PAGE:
by on Jun 3, 2014 in Poetry | 1 comment

Six years old,

youngest of the demon’s servants,

didn’t cry when the king

roused her after the demon’s death;

nor when, an hour later, she remembered

the cut-off scorched scream

her dad gave, aflame;

nor when, towards evening,

a fishmonger recognized her

and offered to see her back to her aunt;

nor when, weeks later, the fishmonger

delivered her to her aunt, who hugged her —

and hugged the fishmonger —

and wept.


That night the farm tomcat,

a gray and surly mouser

not inclined to affection,

laid down on Brighid’s blanket

and matter-of-factly licked her arm,

her bare shoulder, her face,

his rough tongue rasping her skin,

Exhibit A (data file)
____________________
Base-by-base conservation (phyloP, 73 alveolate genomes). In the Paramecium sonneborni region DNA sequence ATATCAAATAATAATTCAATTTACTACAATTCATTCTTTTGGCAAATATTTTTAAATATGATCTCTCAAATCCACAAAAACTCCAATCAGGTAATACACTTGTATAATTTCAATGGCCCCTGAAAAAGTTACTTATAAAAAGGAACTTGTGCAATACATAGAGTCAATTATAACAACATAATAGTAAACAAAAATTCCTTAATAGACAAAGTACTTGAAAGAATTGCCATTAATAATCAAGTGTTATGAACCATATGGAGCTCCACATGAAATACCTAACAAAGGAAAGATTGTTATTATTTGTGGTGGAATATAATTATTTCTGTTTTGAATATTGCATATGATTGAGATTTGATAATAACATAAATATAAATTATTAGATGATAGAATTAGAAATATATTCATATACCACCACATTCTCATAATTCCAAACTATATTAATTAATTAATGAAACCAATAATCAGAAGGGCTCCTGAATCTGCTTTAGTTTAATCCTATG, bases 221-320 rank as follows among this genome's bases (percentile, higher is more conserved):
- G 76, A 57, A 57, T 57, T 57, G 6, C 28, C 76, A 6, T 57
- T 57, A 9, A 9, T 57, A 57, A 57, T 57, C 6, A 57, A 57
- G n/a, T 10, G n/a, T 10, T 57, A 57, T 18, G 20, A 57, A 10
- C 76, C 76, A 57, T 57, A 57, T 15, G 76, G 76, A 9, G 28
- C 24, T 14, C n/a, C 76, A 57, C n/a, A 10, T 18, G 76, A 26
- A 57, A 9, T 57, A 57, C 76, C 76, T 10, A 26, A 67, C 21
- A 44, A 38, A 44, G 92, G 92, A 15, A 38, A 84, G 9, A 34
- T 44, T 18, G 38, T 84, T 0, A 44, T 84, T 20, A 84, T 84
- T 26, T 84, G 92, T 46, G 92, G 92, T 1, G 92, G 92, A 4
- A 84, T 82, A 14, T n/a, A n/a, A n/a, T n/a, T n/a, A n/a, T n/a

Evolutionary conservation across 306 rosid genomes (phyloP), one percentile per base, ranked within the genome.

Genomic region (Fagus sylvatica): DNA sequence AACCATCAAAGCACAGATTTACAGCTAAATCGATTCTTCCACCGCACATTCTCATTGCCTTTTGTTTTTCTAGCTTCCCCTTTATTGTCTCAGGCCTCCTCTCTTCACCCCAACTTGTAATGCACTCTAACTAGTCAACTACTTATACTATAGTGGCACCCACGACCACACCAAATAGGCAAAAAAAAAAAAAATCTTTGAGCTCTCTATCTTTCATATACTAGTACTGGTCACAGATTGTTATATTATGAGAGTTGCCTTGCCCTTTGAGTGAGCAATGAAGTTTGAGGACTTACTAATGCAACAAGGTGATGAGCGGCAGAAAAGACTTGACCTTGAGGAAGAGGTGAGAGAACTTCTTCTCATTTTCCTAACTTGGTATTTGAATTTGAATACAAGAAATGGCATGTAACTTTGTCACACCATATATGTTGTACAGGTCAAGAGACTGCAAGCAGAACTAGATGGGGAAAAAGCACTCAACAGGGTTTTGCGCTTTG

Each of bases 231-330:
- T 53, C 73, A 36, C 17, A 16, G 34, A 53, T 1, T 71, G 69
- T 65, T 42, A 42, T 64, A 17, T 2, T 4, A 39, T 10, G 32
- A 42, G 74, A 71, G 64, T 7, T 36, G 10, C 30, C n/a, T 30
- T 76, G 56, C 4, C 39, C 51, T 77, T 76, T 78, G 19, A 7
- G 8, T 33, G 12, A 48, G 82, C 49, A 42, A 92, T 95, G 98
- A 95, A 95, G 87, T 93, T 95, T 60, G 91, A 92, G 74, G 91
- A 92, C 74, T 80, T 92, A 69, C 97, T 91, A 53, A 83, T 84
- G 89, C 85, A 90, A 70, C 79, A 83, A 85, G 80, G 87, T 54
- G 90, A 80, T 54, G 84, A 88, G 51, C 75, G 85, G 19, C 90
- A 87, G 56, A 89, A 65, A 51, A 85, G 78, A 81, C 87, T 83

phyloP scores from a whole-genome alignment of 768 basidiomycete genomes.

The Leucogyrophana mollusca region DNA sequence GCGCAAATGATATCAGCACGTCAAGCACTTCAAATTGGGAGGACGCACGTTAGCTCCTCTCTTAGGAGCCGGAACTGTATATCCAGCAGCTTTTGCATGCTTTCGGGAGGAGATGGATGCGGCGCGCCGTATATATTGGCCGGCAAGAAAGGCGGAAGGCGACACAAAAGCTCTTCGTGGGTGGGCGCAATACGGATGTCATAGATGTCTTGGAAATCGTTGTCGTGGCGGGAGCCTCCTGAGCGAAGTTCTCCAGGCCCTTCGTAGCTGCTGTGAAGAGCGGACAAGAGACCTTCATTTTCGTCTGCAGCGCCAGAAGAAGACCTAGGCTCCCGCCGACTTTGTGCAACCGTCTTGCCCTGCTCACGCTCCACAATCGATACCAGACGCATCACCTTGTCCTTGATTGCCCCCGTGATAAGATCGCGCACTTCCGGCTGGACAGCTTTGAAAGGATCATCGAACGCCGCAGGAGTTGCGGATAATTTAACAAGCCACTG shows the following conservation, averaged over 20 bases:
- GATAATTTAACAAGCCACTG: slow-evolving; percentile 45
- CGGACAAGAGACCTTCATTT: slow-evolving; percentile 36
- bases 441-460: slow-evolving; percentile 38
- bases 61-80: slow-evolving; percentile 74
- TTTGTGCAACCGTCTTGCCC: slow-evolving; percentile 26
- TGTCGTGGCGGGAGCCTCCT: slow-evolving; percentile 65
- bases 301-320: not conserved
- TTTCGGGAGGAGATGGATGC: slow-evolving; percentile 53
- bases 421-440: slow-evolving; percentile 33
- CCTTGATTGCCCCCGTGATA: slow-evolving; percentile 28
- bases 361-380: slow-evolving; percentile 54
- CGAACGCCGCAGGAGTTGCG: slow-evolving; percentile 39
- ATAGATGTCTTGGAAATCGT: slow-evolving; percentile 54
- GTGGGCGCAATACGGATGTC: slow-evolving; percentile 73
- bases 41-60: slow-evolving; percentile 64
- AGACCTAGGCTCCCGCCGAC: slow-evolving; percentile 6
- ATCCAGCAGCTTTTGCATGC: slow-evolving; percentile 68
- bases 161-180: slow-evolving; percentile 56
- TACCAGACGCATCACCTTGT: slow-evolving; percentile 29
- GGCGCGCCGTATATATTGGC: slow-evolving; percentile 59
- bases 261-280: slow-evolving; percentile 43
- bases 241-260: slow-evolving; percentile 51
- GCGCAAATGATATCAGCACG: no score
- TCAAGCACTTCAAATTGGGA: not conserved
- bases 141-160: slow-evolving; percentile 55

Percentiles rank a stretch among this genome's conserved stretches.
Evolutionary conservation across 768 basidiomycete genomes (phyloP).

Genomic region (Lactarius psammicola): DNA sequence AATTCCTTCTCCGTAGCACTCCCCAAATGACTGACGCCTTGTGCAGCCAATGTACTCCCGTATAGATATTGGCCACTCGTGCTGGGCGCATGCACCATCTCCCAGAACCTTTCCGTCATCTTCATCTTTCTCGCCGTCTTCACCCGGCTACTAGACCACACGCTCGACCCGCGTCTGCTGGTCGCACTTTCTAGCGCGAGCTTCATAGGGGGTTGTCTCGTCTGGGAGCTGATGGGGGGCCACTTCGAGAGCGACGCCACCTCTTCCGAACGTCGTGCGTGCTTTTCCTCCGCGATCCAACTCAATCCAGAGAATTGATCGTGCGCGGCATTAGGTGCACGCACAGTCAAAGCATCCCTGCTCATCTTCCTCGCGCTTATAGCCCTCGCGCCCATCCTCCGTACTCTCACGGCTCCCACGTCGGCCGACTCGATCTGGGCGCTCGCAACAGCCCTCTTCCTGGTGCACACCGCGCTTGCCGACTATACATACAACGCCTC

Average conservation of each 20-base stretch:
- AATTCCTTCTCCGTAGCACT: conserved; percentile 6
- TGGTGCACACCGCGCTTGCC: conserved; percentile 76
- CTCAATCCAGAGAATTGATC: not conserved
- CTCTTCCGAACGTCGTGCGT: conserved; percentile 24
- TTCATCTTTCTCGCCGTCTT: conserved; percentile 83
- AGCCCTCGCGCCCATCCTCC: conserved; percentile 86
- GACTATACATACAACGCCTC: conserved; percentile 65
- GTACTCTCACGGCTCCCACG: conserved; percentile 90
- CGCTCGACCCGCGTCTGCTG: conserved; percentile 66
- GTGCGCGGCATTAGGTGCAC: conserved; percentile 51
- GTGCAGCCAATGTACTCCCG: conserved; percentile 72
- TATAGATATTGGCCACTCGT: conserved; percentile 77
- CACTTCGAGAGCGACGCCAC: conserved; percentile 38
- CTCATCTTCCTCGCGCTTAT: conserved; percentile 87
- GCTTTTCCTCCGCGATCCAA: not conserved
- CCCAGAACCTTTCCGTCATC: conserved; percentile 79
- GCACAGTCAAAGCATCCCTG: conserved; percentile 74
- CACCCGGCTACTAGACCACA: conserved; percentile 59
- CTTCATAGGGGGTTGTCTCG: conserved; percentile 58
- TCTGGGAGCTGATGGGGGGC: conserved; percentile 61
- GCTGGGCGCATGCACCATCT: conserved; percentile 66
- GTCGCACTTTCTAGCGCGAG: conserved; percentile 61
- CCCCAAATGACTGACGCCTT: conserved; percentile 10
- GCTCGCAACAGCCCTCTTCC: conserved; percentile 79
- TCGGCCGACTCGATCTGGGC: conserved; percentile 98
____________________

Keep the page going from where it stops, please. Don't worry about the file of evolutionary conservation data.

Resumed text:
and she cried,

thinking not of her dad,

or their burnt home, their burnt town,

but of her mother’s voice,

a voice she’d forgotten

until the demon borrowed it,

that she’d known to be a lie

but followed anyhow.

Mary Soon LeeMary Soon Lee was born and raised in London, but became a naturalized US citizen in 2003. Her poetry has appeared recently in Dreams & Nightmares, Star*Line, and the Atlanta Review. She is married with two children and two cats. Her antiquated website is at

1 Comment

  1. I love the imagery!

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